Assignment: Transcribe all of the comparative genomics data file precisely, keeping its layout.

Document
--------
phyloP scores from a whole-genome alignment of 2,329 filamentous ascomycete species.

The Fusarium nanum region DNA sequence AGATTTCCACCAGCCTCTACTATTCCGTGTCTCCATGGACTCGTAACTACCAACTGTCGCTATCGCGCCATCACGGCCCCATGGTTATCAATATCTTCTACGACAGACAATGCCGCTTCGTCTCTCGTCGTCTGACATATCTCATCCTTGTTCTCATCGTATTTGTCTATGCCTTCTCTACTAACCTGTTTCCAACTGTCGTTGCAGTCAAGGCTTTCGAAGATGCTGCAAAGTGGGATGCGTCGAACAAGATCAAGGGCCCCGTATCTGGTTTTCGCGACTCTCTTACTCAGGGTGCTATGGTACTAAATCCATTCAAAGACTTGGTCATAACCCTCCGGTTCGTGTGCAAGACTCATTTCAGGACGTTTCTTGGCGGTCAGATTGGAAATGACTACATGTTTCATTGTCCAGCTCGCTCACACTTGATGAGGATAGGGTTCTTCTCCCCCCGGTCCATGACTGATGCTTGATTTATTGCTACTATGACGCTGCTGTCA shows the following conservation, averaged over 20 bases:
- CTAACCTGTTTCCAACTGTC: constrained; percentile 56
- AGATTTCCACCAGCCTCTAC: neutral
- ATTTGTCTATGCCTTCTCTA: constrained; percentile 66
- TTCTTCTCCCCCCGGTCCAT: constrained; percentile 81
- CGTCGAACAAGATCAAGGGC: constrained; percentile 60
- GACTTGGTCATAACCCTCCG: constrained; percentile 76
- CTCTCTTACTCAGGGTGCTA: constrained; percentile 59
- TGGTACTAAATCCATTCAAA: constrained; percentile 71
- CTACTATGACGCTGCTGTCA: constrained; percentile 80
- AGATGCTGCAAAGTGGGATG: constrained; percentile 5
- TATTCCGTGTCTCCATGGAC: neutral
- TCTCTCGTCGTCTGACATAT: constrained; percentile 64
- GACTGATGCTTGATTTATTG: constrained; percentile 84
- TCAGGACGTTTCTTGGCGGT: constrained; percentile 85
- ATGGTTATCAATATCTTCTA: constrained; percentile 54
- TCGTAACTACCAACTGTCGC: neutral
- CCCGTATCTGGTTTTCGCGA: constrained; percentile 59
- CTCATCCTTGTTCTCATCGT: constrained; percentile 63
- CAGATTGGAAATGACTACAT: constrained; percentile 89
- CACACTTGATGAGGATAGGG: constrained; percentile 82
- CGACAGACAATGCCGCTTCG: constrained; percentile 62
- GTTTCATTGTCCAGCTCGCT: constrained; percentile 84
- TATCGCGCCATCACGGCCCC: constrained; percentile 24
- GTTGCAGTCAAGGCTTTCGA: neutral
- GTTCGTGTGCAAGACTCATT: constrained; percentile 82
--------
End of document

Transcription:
phyloP scores from a whole-genome alignment of 2,329 filamentous ascomycete species.

The Fusarium nanum region DNA sequence AGATTTCCACCAGCCTCTACTATTCCGTGTCTCCATGGACTCGTAACTACCAACTGTCGCTATCGCGCCATCACGGCCCCATGGTTATCAATATCTTCTACGACAGACAATGCCGCTTCGTCTCTCGTCGTCTGACATATCTCATCCTTGTTCTCATCGTATTTGTCTATGCCTTCTCTACTAACCTGTTTCCAACTGTCGTTGCAGTCAAGGCTTTCGAAGATGCTGCAAAGTGGGATGCGTCGAACAAGATCAAGGGCCCCGTATCTGGTTTTCGCGACTCTCTTACTCAGGGTGCTATGGTACTAAATCCATTCAAAGACTTGGTCATAACCCTCCGGTTCGTGTGCAAGACTCATTTCAGGACGTTTCTTGGCGGTCAGATTGGAAATGACTACATGTTTCATTGTCCAGCTCGCTCACACTTGATGAGGATAGGGTTCTTCTCCCCCCGGTCCATGACTGATGCTTGATTTATTGCTACTATGACGCTGCTGTCA shows the following conservation, averaged over 20 bases:
- CTAACCTGTTTCCAACTGTC: constrained; percentile 56
- AGATTTCCACCAGCCTCTAC: neutral
- ATTTGTCTATGCCTTCTCTA: constrained; percentile 66
- TTCTTCTCCCCCCGGTCCAT: constrained; percentile 81
- CGTCGAACAAGATCAAGGGC: constrained; percentile 60
- GACTTGGTCATAACCCTCCG: constrained; percentile 76
- CTCTCTTACTCAGGGTGCTA: constrained; percentile 59
- TGGTACTAAATCCATTCAAA: constrained; percentile 71
- CTACTATGACGCTGCTGTCA: constrained; percentile 80
- AGATGCTGCAAAGTGGGATG: constrained; percentile 5
- TATTCCGTGTCTCCATGGAC: neutral
- TCTCTCGTCGTCTGACATAT: constrained; percentile 64
- GACTGATGCTTGATTTATTG: constrained; percentile 84
- TCAGGACGTTTCTTGGCGGT: constrained; percentile 85
- ATGGTTATCAATATCTTCTA: constrained; percentile 54
- TCGTAACTACCAACTGTCGC: neutral
- CCCGTATCTGGTTTTCGCGA: constrained; percentile 59
- CTCATCCTTGTTCTCATCGT: constrained; percentile 63
- CAGATTGGAAATGACTACAT: constrained; percentile 89
- CACACTTGATGAGGATAGGG: constrained; percentile 82
- CGACAGACAATGCCGCTTCG: constrained; percentile 62
- GTTTCATTGTCCAGCTCGCT: constrained; percentile 84
- TATCGCGCCATCACGGCCCC: constrained; percentile 24
- GTTGCAGTCAAGGCTTTCGA: neutral
- GTTCGTGTGCAAGACTCATT: constrained; percentile 82